7-in-10 Canadians in favour of strict fines during coronavirus pandemic: survey

Mar 31 2020, 5:24 pm

Earlier this March, the federal government announced a new order making self-isolation mandatory for anyone entering Canada, along with fines and possible jail time for individuals who don’t comply.

It’s a move, according to the Research Co., that a majority of Canadians are in favour of.

The company’s latest online study, which included 1,000 Canadians across the country, found that seven-in-10 Canadians believe legal consequences are in order for anyone that “behaves inappropriately” during the COVID-19 pandemic.

Some respondents, in fact, were even in favour of jail time, depending on the particular action.

A total of 72% of participants said that they were in favour of monetary fines for anyone that ignores the quarantine or self-isolation period. Just under half of the respondents (47%) said that they’d be supportive of jail time as well.

When it comes to something like price gouging, nearly eight-in-10 Canadians (79%) supported monetary fines. Similarly, just over one-in-two (56%) Canadians found jail time to be an acceptable punishment.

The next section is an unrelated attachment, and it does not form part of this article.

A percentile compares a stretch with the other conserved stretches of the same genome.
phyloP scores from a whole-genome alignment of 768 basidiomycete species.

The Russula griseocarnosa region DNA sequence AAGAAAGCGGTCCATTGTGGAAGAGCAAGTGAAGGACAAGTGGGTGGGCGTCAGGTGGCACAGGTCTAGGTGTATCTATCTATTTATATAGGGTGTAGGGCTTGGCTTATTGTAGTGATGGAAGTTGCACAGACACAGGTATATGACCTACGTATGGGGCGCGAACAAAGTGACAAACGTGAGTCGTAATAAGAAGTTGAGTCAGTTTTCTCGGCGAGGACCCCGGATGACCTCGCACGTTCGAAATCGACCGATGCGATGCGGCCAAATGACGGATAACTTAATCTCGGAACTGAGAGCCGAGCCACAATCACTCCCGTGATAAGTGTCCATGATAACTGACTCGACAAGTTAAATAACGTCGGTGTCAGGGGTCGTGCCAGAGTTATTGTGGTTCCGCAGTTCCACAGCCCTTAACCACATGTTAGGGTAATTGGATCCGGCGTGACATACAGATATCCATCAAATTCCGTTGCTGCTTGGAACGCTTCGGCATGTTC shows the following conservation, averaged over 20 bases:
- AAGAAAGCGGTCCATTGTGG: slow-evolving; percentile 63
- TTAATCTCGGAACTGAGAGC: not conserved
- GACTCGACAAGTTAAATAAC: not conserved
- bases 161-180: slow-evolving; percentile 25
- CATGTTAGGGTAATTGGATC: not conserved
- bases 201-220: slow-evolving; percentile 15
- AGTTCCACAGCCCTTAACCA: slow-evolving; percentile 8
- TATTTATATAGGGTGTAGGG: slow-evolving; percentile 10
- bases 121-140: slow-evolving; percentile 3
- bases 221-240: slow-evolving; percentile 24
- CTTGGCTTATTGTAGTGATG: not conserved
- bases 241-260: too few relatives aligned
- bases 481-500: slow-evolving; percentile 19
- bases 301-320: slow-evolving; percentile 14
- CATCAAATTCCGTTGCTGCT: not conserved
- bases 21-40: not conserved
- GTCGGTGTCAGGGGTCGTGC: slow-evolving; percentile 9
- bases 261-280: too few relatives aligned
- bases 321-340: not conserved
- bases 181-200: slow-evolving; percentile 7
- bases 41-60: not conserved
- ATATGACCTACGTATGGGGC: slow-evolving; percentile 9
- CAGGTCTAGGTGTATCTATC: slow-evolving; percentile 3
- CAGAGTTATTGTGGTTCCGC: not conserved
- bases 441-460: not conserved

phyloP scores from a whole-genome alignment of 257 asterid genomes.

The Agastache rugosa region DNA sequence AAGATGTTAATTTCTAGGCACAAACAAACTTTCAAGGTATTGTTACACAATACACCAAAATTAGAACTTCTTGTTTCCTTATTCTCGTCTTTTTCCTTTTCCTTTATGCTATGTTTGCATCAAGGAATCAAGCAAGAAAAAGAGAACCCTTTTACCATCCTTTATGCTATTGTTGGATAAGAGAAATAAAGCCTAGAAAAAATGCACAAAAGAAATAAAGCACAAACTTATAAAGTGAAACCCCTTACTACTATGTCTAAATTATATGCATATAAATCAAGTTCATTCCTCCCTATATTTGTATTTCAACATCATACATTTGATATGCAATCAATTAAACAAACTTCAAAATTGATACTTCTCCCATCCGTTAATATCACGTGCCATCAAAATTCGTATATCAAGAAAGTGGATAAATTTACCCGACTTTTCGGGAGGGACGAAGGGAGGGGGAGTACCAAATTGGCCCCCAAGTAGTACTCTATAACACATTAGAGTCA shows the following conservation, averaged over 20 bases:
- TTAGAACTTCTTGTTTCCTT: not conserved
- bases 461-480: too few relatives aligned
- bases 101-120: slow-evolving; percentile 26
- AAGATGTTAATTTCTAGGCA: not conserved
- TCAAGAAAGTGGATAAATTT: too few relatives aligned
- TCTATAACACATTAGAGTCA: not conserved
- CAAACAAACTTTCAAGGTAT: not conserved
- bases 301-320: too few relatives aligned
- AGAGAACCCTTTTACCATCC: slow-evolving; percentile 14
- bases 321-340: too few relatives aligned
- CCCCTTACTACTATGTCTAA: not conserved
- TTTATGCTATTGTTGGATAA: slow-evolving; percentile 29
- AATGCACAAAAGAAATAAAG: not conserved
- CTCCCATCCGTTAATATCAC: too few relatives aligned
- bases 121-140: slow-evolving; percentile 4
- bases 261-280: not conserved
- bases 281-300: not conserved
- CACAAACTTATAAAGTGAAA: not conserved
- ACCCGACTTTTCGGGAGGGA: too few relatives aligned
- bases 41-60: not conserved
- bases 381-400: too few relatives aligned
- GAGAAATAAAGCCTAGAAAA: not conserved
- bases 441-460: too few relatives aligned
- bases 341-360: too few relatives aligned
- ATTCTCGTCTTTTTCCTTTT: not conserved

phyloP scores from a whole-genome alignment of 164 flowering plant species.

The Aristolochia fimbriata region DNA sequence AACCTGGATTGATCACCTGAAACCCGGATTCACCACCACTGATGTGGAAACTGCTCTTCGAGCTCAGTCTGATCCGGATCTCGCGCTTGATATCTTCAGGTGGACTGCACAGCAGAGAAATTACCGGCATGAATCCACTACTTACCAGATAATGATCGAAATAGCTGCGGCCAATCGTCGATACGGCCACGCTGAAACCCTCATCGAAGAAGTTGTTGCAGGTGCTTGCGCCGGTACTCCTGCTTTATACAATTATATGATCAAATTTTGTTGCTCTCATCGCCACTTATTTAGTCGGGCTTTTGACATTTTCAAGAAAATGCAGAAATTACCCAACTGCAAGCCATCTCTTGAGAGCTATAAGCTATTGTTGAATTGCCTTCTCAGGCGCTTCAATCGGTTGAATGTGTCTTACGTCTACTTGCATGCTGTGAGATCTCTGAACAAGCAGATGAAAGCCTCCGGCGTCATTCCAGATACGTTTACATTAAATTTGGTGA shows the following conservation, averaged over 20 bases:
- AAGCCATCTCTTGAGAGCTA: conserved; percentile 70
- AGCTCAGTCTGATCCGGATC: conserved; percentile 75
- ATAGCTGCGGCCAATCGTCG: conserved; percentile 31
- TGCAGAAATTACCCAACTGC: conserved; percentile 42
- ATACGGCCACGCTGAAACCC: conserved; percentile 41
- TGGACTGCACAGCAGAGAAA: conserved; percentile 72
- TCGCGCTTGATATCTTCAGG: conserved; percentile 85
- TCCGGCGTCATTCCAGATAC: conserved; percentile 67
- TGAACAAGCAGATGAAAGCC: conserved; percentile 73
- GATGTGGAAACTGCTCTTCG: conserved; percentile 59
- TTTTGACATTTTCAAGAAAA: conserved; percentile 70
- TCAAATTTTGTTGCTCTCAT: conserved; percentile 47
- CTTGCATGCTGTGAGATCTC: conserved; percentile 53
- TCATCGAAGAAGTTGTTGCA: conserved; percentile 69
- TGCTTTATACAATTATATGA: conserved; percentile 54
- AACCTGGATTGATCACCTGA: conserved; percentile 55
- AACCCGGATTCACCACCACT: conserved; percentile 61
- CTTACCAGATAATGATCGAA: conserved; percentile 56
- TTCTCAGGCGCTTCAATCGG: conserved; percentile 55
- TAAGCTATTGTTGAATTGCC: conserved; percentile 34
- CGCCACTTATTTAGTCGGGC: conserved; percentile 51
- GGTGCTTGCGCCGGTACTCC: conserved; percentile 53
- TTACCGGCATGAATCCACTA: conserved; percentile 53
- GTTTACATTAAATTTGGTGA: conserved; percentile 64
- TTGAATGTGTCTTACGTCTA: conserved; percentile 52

The majority of Canadians were in favour of both fines and jail time for individuals or businesses who “offer bogus cures against the coronavirus.” 84% of respondents said they supported monetary fines and 74% of participants said they’d be in favour of jail time as a punishment.

One thing that the study didn’t look at, however, was the idea of fines for individuals who didn’t follow proper physical distancing measures.

Toronto has introduced a number of fines and penalties for non-essential businesses that don’t comply with the city’s shutdown measures. Individuals who attempt to enter gated public spaces such as parks, playgrounds, and sports courts, can be fined as much as $5,000.

Businesses in Vancouver are also subject to steep fines of up to $50,000 for violating city orders. The City of Vancouver passed a smaller, $1,000 fine that could be used for individuals as well, although city staff say they have no intention of using it unless absolutely necessary.

Vincent PlanaVincent Plana

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